Look At The Monkey
One of the real strengths of Turok Evolution is the engaging and life-like world that you are dropped into. "When we make a world, the most important thing to me is to make a living world, to make a world that has life going on around the player", David explained.
"Look at how much movement there is in the world - plants sway back and forth, the grass moves in the wind, trees are swinging. And if I move through here you can see that I can move all the plants. Why is that important? Well, if there's a guy crawling on his stomach or a raptor stalking through with his head down, you can actually see the movement they create. Flip that around and that means that they can see it when you move. So if I crouch down and I'm moving that stuff around, they'll see it."
The world of Turok is full of life and movement, with a bewildering array of plants and animals to interact with. "Just in the way of indigenous life we've got lemurs, baboons, chimpanzees, little wild boar, gazelles, frogs, fish, snapping turtles. I mean, god, there's stuff everywhere. Parrots, toucans, little quails that flush off the ground. But you know, I'd have to say right now the frog is my favourite. He's a simple little thing, he's so low polygon he looks like a piece of origami, but he's hilarious, and when they move through the environment they look so life-like, they're so convincing."
And then there are the monkeys. "In the original game, the only animal that you couldn't hurt was the little monkey. At first we thought, 'no, everybody likes monkeys, we don't want to hurt the monkey'. And then what happened was, everybody obsessed about being mean to that little monkey! Everybody wanted to kill him. So we decided that, well, you know what, if it's in the game world we should allow the player to do whatever they want. We shouldn't say 'well no, it's mean to kill monkeys in real life, so you can't kill our imaginary digital monkeys either'."
As he stalks around the level taking pot shots at passing wildlife, it's no surprise to learn that David is himself a keen hunter. "I've been hunting my whole life. I'm not hunting every other weekend, but everything that I eat, I hunt", he explained. "I only hunt things that I eat. I never buy red meat at the supermarket or anything like that - I don't like the hormones that cattle's raised on now."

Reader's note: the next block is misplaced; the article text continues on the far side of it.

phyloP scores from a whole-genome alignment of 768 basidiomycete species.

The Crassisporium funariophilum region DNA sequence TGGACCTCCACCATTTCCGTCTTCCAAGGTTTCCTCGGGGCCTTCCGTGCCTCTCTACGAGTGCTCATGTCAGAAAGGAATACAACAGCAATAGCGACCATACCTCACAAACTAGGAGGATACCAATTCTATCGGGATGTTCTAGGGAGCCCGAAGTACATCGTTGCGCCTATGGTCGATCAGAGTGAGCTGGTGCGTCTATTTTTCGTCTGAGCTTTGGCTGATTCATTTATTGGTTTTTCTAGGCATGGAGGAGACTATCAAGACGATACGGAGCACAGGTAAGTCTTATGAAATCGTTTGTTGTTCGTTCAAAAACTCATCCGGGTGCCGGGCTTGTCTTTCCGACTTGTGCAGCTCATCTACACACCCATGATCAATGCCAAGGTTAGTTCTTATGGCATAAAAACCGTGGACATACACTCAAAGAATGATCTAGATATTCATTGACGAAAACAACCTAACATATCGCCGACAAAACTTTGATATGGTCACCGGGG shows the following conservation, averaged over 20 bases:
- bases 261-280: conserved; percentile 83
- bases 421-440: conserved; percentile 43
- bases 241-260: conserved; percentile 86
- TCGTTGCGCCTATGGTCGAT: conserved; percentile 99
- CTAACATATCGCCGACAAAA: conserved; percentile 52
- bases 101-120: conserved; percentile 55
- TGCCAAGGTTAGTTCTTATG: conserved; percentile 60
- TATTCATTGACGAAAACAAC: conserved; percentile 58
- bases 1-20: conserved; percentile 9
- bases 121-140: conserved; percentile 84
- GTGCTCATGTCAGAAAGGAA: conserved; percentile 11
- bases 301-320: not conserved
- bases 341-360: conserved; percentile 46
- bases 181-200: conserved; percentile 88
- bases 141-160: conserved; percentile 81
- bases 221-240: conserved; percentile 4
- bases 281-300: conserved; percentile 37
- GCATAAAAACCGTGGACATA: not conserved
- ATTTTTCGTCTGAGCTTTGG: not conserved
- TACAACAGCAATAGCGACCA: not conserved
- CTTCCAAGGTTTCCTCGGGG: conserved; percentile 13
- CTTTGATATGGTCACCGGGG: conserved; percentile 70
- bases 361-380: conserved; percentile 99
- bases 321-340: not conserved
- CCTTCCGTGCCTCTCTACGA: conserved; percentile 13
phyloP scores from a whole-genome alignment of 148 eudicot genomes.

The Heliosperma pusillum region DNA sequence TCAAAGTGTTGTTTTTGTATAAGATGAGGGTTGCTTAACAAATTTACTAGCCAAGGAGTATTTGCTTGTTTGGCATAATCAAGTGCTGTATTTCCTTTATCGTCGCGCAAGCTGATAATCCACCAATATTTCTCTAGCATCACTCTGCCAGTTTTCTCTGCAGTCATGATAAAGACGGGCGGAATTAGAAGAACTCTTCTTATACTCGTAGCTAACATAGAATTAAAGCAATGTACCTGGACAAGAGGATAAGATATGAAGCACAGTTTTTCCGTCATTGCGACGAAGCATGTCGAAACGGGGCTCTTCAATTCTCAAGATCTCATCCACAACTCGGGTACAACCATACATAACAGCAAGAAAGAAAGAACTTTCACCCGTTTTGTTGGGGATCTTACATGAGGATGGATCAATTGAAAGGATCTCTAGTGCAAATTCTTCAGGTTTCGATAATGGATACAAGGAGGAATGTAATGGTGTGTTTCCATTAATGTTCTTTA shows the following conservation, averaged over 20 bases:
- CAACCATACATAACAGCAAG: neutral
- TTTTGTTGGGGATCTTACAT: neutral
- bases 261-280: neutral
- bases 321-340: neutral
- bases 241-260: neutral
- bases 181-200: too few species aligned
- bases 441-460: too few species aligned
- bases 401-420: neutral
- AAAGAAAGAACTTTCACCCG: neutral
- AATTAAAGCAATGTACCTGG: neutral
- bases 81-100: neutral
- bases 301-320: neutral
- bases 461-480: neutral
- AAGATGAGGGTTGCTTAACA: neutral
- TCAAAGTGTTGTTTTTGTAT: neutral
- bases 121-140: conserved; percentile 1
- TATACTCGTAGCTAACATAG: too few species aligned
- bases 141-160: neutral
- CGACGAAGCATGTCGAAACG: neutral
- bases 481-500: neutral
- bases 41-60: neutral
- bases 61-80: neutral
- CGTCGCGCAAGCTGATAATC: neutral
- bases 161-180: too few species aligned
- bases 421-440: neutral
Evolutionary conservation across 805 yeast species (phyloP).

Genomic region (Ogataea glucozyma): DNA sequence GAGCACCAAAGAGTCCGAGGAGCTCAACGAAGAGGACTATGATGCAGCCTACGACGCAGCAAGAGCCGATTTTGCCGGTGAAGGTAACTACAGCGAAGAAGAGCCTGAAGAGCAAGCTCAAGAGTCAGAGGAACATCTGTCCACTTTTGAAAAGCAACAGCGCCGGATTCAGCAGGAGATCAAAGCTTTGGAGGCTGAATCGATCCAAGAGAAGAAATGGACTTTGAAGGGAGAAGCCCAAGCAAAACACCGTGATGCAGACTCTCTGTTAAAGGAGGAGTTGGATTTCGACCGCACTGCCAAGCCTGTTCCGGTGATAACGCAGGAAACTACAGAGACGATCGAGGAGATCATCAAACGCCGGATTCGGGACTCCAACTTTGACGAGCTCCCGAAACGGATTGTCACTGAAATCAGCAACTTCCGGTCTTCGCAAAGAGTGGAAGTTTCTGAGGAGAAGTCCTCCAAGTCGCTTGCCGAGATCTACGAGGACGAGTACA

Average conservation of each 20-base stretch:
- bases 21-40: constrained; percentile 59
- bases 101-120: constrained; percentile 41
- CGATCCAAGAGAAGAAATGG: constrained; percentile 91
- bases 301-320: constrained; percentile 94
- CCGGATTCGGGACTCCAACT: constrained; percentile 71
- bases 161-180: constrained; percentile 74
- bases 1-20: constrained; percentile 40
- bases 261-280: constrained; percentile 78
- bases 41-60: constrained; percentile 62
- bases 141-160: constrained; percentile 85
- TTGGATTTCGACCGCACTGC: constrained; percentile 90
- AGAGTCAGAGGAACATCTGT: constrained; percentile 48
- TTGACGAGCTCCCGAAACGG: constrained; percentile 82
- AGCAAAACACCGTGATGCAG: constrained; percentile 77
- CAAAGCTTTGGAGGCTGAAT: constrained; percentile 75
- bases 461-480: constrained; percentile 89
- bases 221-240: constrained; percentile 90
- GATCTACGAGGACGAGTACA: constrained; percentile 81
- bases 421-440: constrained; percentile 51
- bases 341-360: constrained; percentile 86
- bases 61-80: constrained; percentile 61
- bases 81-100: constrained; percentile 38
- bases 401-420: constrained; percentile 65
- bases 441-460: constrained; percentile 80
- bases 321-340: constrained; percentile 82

"Look at his ass there, that's so realistic", he suddenly cries out, spotting a family of baboons. One of the apes turns his back on him. Bad move. "Are you mooning me?" The crack of a rifle round echoes through the room and the creature drops to the ground. "You can see these baboons kind of hanging around on the rocks sunning themselves", David continues. "A lot of the enemies in the game are like the baboons. Baboons are actually quite aggressive. They'll usually only attack you in groups - if you kill a baboon who's just hanging out, it'll be ok. But if you walk around the corner and his ten friends are there, you're in for it, because they will come after you."
The other animals don't just wander around waiting to get shot by a passing dinosaur hunter either, they can interact with each other, making the world a more dynamic, believable place. "Velociraptors, being fairly small, don't just see a triceratops and attack it on sight. But they will [attack it], and they'll go after monkeys and other easy sources of prey. You can get them to fight the other creatures in the game."
Of course, the real fun in Turok is doing the killing for yourself, and tomorrow we will take a look at some of the weapons you will get your hands on in Turok Evolution, including a spectacular nuclear device and the return of the infamous Cerebral Bore...